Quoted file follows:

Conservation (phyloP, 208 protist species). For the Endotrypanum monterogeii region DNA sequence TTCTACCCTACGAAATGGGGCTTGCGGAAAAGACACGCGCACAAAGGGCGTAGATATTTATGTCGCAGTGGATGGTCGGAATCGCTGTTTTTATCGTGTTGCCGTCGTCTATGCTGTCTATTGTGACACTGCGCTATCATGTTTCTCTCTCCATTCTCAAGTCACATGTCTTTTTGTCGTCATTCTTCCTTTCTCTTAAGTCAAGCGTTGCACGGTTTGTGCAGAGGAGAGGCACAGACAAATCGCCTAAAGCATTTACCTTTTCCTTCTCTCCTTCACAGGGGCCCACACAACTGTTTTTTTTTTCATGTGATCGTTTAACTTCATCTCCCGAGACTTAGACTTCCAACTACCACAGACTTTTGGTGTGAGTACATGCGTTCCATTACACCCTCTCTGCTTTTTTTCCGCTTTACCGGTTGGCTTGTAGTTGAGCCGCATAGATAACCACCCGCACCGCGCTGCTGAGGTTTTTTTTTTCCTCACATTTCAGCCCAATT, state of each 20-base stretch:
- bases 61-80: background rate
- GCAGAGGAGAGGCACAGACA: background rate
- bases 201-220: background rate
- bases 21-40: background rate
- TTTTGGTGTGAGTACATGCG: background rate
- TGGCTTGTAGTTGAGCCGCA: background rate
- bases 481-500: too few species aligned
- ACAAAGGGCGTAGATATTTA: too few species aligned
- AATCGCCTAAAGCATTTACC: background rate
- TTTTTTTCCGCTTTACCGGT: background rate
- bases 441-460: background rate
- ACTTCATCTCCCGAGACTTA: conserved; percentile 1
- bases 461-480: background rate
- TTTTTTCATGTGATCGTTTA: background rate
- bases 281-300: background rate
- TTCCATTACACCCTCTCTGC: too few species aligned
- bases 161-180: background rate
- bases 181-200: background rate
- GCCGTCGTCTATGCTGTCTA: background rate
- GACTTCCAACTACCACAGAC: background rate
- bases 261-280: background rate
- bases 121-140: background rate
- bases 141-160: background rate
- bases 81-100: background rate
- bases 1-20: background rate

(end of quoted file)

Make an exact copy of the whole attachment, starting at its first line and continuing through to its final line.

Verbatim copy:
Conservation (phyloP, 208 protist species). For the Endotrypanum monterogeii region DNA sequence TTCTACCCTACGAAATGGGGCTTGCGGAAAAGACACGCGCACAAAGGGCGTAGATATTTATGTCGCAGTGGATGGTCGGAATCGCTGTTTTTATCGTGTTGCCGTCGTCTATGCTGTCTATTGTGACACTGCGCTATCATGTTTCTCTCTCCATTCTCAAGTCACATGTCTTTTTGTCGTCATTCTTCCTTTCTCTTAAGTCAAGCGTTGCACGGTTTGTGCAGAGGAGAGGCACAGACAAATCGCCTAAAGCATTTACCTTTTCCTTCTCTCCTTCACAGGGGCCCACACAACTGTTTTTTTTTTCATGTGATCGTTTAACTTCATCTCCCGAGACTTAGACTTCCAACTACCACAGACTTTTGGTGTGAGTACATGCGTTCCATTACACCCTCTCTGCTTTTTTTCCGCTTTACCGGTTGGCTTGTAGTTGAGCCGCATAGATAACCACCCGCACCGCGCTGCTGAGGTTTTTTTTTTCCTCACATTTCAGCCCAATT, state of each 20-base stretch:
- bases 61-80: background rate
- GCAGAGGAGAGGCACAGACA: background rate
- bases 201-220: background rate
- bases 21-40: background rate
- TTTTGGTGTGAGTACATGCG: background rate
- TGGCTTGTAGTTGAGCCGCA: background rate
- bases 481-500: too few species aligned
- ACAAAGGGCGTAGATATTTA: too few species aligned
- AATCGCCTAAAGCATTTACC: background rate
- TTTTTTTCCGCTTTACCGGT: background rate
- bases 441-460: background rate
- ACTTCATCTCCCGAGACTTA: conserved; percentile 1
- bases 461-480: background rate
- TTTTTTCATGTGATCGTTTA: background rate
- bases 281-300: background rate
- TTCCATTACACCCTCTCTGC: too few species aligned
- bases 161-180: background rate
- bases 181-200: background rate
- GCCGTCGTCTATGCTGTCTA: background rate
- GACTTCCAACTACCACAGAC: background rate
- bases 261-280: background rate
- bases 121-140: background rate
- bases 141-160: background rate
- bases 81-100: background rate
- bases 1-20: background rate